In a sure sign o' the times, Prince is ruling over the Net with an innovative site where fans can visit his mystical realm.

By Glenn Gaslin
Updated June 08, 2001 at 04:00 AM EDT

Asking Prince for a clear-cut answer to your questions about his world is like doing a random Web search: You might get lost, but you’ll wind up someplace interesting. The Purple One talked to EWi about his ambitious, recently launched subscription service, NPG (for New Power Generation) Music Club (, and suggested that the digital music revolution has something to do with a mystical energy, the Bible, and the government. What’s it mean? Who cares: Online or off, the guy knows how to throw a party, as members of the NPG club will soon see. Video and music from a weeklong fete at his Minneapolis Paisley Park studios — called The Celebration, it runs June 11-17 and will host at least three Prince concerts — will be posted on the site, along with sneaks from his upcoming album, ”The Rainbow Children.”

During our interview in L.A., Prince, 43 — in oversize sweater and high-heel boots — explained how his site might redefine, well, the entire music business. ”You got all these big guys, all these industry heads running around trying to figure out what to do,” he said, ”and we’re up and running. We got it already.” Here’s our best shot at decoding Prince’s digital wisdom.

U R THE MIDDLEMAN The NPG Music Club is covered in purple prose — send ”emale” and download ”ahdio” files — and offers MP3 singles and Prince-programmed radio shows. It’s a one-stop Prince shop; no need for a pesky record label. ”In a utopian world, all artists would have their own geography in cyberspace,” says the artist again known as Prince. ”There’s going to be a new world order.”

DICK CHENEY CAN LAUNCH YOUR CAREER Unknown bands can’t draw cash-clasping hordes (NPG ”fams” pay $7.77 a month), but Prince insists that every undiscovered Erykah Badu should have a ”geography” like his. ”Maybe,” he says, ”the government sets them up. Maybe it’s a place for the government to step in.”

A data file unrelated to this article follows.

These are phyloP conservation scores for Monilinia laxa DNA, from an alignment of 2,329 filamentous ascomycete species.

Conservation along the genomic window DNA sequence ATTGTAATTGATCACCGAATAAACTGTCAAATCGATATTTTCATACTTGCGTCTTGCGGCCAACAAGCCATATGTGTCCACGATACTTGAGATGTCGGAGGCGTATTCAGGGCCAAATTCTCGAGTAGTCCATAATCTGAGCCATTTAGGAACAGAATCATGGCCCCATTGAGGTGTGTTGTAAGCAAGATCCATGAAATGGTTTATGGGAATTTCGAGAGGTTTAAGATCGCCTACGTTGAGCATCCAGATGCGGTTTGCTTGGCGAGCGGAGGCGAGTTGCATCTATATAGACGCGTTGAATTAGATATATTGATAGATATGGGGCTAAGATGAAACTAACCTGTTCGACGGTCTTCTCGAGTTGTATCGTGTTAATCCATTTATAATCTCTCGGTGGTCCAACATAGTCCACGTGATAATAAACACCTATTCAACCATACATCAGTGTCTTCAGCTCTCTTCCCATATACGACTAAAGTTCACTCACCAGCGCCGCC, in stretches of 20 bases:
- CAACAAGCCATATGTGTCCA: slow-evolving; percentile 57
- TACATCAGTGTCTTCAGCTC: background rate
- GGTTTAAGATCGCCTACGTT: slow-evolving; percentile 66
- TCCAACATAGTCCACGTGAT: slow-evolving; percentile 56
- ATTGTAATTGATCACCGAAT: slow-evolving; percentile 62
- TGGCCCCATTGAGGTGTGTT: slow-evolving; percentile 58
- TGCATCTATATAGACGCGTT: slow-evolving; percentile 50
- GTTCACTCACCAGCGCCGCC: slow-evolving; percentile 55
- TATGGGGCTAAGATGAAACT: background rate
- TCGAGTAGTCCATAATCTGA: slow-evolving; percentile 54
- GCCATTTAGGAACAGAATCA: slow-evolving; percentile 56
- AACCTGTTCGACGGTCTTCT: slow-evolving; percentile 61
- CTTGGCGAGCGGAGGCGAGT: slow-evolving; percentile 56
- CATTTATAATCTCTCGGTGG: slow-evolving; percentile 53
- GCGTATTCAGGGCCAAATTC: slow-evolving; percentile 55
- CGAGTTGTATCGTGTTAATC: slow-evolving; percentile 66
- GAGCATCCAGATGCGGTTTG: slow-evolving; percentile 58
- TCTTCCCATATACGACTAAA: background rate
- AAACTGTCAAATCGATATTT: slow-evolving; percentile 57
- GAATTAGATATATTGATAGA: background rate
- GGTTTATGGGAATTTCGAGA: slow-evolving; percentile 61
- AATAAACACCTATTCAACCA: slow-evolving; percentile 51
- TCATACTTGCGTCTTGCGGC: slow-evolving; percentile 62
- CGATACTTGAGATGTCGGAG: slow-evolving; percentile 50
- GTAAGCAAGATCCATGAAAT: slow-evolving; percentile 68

LEAVE YOUR PALM AT THE DOOR Prince surfs the Web for juice on the bicameral mind (the theory that consciousness is a learned process), but he’s no technogeek. He talks about how people would rather look at computers than each other and, with a twisted-face expression of disgust, he recounts a visit to a nightclub: ”I went into the joint and everybody in the place was looking down at their Palm Pilot.” Creepy, thought Prince.

NAPSTER’S GOOD. NO, WAIT — NAPSTER’S BAD In a go-Napster move in April, Prince released a single, ”The Work — Pt. 1,” into the file-swapping maw. So Napster and the royal renegade have lots in common, right? Subverting the system, cutting out the labels? Says Prince, scoffing, ”Come now. I’d always been talking about this.” He’s unimpressed with the newcomer and dismisses MP3 snatchers as thieves. ”How would you feel if somebody took the TV out of your home and then said you gotta go to their house and pay them to watch the Super Bowl?” Um, we’d feel confused?

TO FIND THE FUTURE OF E-MUSIC, FOLLOW ”THE ENERGY” Digital singles, parties on the Net — what’s next? Prince puts his trust in higher powers: ”Ever since I started reading the Bible, I’ve been tuned into the Energy. Following it from one person to the next. Like if [singer] D’Angelo wants me to meet somebody, I flow with it.” And wherever the Energy takes him, he’ll wind up someplace interesting.